The Magic of Mirror Hands
Double-dummy aficionados should revel in these studies. Although research on symmetrical hand-types has been done by others, little has been published about this amazing feature of the world of card play.
It is time for a comprehensive analysis in this area. To that end, my
computer has generated and analyzed every possible mirror hand of every
distribution — a process requiring a lot of programming and CPU
time. In light of that, I feel that I can speak accurately when making any
definitive statement such as "that is not possible", or "no such
I use the term "mirror" not to suggest an actual reflection, but
to denote positional equality for all players. Mirror deals are those
configured in such a way that the four hands are strategically identical;
that is, from all four sides of the table, the layout plays the same.
Every hand has the same pattern, such as some
4-4-3-2 or some
6-4-2-1. It necessarily follows that each suit is divided in the
same ratio as the hands; that is, if the hand patterns are 5-4-3-1,
then all suits divide 5-4-3-1 as well.
The specific orientation of the suit segments also is the same in each case.
For example, if
North-South have a 6-2 fit with that suit splitting
4-1 offside, then that same condition exists for every hand around the
table. By default, each hand contains exactly one card of every
denomination — that is, one ace, one king ... one deuce. Were that
not the case, then the hands would not be equal in power.
The result of this parallelism is such that if, for example, south can win 9
tricks in a certain trump suit, then each of the other hands also could fulfill
3-level contract in one of the other suits. There are many thousands
of such deals; the most obvious (and most trivial) case is the one in which each hand
is dealt a 13-card suit; every declarer can win all the tricks with his own
suit as trumps. More interesting, however, are the lower-level deals
such as those on which any declarer can make 1-Notrump. Conversely,
there are many patterns wherein no player can make any contract at all!
We will look at some of the more exciting variations of each type. In all cases, analysis of the play is limited to contracts declared by South, since other consideration would be redundant. Some analytical details will be specified; some will be left to you. Let's begin with my favorite group:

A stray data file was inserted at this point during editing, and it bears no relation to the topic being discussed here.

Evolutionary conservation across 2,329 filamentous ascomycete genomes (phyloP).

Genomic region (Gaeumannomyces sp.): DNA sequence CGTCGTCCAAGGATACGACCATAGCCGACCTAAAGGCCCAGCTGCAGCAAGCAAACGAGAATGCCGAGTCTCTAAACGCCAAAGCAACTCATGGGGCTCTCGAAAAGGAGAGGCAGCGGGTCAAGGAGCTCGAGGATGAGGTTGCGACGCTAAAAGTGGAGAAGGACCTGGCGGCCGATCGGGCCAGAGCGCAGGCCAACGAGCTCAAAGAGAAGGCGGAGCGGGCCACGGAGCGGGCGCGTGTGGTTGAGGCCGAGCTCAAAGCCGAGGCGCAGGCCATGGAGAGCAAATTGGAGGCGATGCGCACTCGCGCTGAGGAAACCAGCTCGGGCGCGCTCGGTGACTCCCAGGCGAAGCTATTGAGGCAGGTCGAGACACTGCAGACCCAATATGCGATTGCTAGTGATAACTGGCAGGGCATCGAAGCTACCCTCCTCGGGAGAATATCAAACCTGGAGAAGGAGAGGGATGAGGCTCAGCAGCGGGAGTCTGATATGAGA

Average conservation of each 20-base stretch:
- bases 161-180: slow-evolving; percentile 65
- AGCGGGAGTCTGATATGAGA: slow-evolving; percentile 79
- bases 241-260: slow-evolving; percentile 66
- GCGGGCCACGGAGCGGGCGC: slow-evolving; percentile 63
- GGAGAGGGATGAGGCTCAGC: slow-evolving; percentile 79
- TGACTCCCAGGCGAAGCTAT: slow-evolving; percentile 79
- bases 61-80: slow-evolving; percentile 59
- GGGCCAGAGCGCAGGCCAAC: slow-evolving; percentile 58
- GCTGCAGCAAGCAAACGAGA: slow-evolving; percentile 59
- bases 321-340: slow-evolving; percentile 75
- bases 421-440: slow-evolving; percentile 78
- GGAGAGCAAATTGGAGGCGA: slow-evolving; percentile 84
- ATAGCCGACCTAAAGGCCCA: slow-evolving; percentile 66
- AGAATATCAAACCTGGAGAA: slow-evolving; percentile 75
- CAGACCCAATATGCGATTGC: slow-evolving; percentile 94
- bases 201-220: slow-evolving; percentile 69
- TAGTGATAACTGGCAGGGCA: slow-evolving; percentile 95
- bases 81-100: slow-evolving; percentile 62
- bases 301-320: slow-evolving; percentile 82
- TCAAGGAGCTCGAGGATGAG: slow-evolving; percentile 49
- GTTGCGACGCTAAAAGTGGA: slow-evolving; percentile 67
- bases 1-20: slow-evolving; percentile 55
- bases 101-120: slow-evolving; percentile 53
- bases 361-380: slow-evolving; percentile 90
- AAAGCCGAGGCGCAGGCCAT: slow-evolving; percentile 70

— NO PLAYER CAN MAKE ANYTHING —
Not surprisingly, the uppercut is a key feature in many of these layouts. Here is a straightforward example:
Grabbing tricks early is critical in most non-making layouts. Also, key sluffs can deprive declarer of the necessary communications between the two hands:
An early crossruff is the order of business here:
This tricky layout involves a key finesse, judicious sluffs, and perfect timing, as the defenders mold the north and east hands into a pattern of their choosing:
Sometimes an uppercut can occur as a sort of delayed reaction:
Sometimes only the defenders have communications between their hands. This one is such a case:
The whole game here is to prevent declarer from scoring more than five trump tricks plus his only cashable plain-suit winner:
Here declarer finds himself whipsawed in the trump suit:
Finally, a simple suit-blockage often ruins declarer's day:
On some hands the placement of the spot-cards is absolute; that is, no two
cards could be exchanged without destroying the delicate matrix. We will
look at one of those later. On other deals there are varying degrees of
flexibility. For example, on the
4-4-3-2 deal above, all the deuces
and treys could be exchanged, or the fives and sixes, or the sevens and
eights — but only because they would be swapped across the table and
are of strategically equal value in this layout. It would remain the case
that no declarer could make any contract.
In contrast, all spot-cards in the 7-3-3-0 hand are immaterial; also, the tens
and jacks could be exchanged. There actually are
20,160 different ways
in which this layout could be arranged in mirrored fashion without strategic change.